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Return From Perdition


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((This isn't exactly an RP thread, but this seemed like the most appropriate place to post it. This is sort of my interpretation of some of the lore told from the perspective of a certain Tenno.))


I had a name, once, and a face, and a life, and yes, even a soul. I do not remember much about them, save that I once had them and that they were taken from me. I was a soldier in the Great War, a losing battle on all fronts. The enemy were like beasts, wild and savage. Though I cannot recall my battles in that war nor the faces of my foe, I still awake screaming, the dark wraith of my memories hovering overhead.


We were doomed and we knew it. Our great civilization, beyond the ken of any who came before or would come after, was being drowned and torn asunder by strife. No show of strength, no warrior code, no amount of great deeds, nor superior weaponry could hold our doom at bay, and so our great and wise masters devised a new form of war.


A pestilence was forged in their great towers, a plague so virulent and ingenious it was as though it were of divine making, the wrath of dying gods given microbial form. I was a soldier, and what is a soldier but a weapon to be used. The blade does not choose in what way it is wielded, and if need be it can easily be cast aside. Thus I was chosen to deliver the wrath of our sundered empire unto our enemy, myself and many like me.


We were infected, whether knowingly or willingly or not I cannot say, and told to go and fight and die among those who would see our civilization razed to the ground, our towers toppled, our icons crushed. We were soldiers, and we did as we were told.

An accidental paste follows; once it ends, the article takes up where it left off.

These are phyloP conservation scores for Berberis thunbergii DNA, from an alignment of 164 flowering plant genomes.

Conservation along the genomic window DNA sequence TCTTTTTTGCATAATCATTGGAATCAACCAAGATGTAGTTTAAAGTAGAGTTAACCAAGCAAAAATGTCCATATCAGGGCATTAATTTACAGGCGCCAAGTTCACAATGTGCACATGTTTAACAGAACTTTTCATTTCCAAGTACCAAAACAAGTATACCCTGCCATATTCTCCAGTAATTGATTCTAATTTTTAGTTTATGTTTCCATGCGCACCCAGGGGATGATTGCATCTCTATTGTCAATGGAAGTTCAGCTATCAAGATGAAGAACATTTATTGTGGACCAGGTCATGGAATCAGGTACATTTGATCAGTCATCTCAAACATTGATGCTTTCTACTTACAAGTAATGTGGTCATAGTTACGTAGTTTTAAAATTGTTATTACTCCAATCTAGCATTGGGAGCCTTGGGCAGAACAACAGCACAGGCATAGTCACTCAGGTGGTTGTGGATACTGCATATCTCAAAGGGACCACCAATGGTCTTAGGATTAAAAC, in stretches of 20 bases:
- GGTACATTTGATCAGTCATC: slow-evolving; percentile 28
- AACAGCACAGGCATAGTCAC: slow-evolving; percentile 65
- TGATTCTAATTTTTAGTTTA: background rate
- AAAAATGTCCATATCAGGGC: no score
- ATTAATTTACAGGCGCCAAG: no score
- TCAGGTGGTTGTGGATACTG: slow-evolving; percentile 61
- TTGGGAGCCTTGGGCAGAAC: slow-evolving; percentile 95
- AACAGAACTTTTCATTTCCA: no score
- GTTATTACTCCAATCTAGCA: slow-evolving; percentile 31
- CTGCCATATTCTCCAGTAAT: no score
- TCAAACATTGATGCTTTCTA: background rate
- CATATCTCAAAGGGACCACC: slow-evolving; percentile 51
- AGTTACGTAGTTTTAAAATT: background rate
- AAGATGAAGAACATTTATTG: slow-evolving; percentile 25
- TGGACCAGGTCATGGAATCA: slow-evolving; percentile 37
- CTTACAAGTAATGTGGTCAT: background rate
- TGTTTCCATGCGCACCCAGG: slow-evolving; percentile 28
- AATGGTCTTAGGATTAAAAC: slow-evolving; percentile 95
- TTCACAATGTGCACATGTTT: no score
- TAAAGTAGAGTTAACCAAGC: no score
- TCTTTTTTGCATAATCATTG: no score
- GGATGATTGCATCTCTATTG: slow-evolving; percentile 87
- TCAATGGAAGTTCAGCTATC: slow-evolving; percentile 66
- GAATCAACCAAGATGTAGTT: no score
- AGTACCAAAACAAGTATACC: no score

Yet, for all their foresight and wisdom, our great masters could not foresee that they had underestimated us, and in doing so sown the seeds of their own demise. Our code of honor, foolish as it may have been, prevented us from simply laying down our lives, and so we fought, each of us seeking a warrior’s death.


It is true that many of us found what we sought, and it is my greatest woe that I was not among them, but a precious few of us could not be slain it seemed, and so after what seemed an eternity of bloody handed slaughter, we returned to our people and our masters, seeking forgiveness for our failure.


Raging from on high and fearful of that greatest weapon we carried in our flesh, however, our great and mighty and benevolent masters cast us out. We were banished to the Void, beyond the light of the sun, that empty blackness, that sea of nothingness, of blind night, that fearful hellspace.


In that place that even our masters had been unable to bring the light of their great civilization we were sent to die, for the pestilence was within us and our blood boiled, our flesh withered, and our bones warped. It was not long before many of us perished, or worse, yet still some of us seemed yet unable to die. The wrath and fury of our foes had not laid us low, and the plague crafted by our people, who had exiled us, could not either.